Published: Jan 1988
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The use of terra cotta as a cladding material emerged in the 1880s and began to decline in the late 1930s. During this period, high-rise buildings employing terra cotta cladding included no provisions for differential movement between the cladding and structural framing. Numerous terra cotta clad buildings are showing signs of distress due to weathering and induced stresses from frame shortening under load. Determination of residual compressive stresses within the terra cotta cladding is often necessary for evaluation and repair of the distressed material.
The level of stresses induced in the cladding of a high-rise building in San Francisco was measured by performing strain relief tests. Uniaxial strain gauges were adhered vertically to the face of the terra cotta blocks and initial balance readings were obtained. The mortar bed joints were sawn along the terra cotta units and the strains monitored during and after the cutting. Samples of the terra cotta block were cut, instrumented, and tested in compression to determine elastic properties and ultimate compressive strength.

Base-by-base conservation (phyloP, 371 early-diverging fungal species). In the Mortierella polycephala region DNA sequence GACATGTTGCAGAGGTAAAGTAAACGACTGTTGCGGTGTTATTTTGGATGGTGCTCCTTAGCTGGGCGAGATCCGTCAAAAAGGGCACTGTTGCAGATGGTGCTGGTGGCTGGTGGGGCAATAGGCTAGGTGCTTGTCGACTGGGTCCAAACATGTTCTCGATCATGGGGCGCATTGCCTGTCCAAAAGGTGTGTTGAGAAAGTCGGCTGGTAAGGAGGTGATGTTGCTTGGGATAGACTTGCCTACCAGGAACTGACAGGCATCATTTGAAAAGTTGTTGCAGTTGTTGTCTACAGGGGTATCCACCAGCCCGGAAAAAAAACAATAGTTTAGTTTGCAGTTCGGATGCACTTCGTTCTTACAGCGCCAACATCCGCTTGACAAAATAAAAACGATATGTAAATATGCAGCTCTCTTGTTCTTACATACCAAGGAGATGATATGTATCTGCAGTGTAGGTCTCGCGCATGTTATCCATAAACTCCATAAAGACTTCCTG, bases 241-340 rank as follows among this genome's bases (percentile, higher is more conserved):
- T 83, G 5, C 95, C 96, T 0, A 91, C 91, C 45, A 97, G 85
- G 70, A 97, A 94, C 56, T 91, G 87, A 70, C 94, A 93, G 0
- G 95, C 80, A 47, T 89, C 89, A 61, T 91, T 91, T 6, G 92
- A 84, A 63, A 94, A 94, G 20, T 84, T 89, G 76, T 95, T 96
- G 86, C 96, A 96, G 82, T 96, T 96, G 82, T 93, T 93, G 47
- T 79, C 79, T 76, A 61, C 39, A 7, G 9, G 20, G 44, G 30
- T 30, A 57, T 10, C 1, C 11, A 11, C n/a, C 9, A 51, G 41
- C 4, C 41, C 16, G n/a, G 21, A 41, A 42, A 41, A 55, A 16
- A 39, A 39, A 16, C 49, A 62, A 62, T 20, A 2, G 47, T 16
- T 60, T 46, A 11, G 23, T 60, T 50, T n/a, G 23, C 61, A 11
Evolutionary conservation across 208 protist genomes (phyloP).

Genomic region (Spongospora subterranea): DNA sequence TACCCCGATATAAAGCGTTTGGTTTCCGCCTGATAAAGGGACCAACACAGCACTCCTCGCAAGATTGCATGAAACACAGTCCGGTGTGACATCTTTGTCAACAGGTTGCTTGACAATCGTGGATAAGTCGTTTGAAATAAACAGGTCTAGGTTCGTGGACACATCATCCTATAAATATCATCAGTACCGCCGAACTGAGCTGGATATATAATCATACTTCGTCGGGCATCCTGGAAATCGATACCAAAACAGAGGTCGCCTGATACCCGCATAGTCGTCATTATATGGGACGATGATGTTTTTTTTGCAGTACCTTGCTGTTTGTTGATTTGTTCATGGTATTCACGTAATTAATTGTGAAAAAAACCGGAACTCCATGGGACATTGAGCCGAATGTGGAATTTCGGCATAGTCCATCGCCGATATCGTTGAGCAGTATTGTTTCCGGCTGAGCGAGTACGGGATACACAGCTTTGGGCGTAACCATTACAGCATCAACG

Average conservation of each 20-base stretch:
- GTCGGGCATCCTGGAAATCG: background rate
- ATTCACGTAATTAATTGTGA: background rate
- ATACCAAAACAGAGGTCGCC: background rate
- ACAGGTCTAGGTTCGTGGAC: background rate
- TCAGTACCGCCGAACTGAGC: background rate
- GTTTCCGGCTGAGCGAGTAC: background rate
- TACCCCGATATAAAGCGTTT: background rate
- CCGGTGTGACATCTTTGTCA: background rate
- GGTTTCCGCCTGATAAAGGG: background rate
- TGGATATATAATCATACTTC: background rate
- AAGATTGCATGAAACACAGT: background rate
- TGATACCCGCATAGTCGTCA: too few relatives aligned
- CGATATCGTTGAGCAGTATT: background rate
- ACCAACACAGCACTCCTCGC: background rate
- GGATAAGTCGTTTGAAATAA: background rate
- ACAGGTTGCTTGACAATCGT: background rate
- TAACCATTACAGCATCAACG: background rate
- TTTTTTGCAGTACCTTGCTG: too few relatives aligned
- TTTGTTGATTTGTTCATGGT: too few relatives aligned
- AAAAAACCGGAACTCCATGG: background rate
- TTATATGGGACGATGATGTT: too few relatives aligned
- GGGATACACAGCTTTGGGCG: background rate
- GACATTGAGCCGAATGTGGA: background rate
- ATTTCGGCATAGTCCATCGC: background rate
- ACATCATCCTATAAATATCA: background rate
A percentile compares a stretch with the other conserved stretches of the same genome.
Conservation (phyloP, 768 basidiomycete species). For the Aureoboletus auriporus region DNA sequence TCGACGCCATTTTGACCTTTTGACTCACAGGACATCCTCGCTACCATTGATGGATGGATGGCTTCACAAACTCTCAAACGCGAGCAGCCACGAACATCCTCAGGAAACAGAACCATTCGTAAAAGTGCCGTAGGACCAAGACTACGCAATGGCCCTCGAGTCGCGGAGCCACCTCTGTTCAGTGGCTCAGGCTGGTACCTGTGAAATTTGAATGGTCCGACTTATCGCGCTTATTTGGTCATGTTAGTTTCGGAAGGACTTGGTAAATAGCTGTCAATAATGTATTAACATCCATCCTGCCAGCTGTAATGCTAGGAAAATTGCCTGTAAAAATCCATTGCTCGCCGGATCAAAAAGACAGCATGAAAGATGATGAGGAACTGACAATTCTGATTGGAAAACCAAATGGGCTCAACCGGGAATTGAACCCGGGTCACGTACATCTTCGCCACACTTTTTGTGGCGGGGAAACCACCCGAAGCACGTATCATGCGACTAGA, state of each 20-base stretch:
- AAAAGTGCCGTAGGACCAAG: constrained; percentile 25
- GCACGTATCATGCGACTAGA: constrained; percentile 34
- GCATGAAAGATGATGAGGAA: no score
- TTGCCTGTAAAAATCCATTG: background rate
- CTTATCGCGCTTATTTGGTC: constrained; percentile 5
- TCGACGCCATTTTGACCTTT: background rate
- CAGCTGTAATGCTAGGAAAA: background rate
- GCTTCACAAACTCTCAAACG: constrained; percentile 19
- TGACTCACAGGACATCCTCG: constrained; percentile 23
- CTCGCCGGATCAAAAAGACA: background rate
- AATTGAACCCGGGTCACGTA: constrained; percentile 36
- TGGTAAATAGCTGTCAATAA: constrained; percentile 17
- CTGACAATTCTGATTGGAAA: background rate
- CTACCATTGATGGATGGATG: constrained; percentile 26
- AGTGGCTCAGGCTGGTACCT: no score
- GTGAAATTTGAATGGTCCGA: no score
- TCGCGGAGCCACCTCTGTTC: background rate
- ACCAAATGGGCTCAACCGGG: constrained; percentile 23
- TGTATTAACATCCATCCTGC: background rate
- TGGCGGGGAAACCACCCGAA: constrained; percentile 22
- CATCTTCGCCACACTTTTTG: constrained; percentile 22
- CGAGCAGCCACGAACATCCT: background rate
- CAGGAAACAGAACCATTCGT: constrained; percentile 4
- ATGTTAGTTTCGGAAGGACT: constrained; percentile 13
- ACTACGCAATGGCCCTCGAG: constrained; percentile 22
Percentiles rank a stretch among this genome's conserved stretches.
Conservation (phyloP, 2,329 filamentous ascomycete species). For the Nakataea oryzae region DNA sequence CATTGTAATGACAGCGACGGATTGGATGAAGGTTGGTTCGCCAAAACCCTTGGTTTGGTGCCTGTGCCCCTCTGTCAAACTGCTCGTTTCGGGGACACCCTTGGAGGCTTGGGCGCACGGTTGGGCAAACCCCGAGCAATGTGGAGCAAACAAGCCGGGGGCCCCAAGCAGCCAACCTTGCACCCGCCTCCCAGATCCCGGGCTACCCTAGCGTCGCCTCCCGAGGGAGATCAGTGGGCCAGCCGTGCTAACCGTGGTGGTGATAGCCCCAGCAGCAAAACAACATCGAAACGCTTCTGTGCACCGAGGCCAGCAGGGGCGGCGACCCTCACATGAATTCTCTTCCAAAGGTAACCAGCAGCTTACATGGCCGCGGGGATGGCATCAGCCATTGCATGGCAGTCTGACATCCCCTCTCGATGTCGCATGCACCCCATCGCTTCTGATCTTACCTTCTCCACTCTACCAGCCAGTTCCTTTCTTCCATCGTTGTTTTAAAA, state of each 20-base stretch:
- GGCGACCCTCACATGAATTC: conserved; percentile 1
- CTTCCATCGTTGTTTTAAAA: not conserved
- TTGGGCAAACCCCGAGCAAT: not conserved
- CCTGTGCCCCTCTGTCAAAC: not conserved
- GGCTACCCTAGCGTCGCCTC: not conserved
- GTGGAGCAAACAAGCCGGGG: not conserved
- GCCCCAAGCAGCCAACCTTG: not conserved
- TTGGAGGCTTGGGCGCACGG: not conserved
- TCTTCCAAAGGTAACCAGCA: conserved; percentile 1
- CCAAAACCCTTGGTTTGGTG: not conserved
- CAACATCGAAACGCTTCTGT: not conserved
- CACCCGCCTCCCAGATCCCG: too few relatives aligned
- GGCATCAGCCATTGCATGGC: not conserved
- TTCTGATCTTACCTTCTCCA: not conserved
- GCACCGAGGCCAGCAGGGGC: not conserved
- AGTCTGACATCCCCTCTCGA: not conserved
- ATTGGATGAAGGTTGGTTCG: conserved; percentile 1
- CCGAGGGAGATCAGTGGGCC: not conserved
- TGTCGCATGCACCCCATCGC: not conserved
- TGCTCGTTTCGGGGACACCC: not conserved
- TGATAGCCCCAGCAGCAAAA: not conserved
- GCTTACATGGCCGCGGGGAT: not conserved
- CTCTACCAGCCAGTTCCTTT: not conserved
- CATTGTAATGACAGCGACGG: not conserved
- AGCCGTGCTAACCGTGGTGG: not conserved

Having obtained the physical properties of the terra cotta, compressive stresses due to frame shortening in the structure were determined. Strain data obtained indicated stress levels which were low enough to eliminate the need for stress relief. Optimum saw cutting locations were determined had stress levels been high enough to require stress relief.
terra cotta facade, residual compressive stresses, in-situ evaluation, strain measurements
Principal, Applied Materials & Engineering, Inc., Alameda, CA
Schwein/Christensen Engineering, Lafayette, CA
Vice president, H. J. Degenkolb Associates, Engineers, San Francisco, CA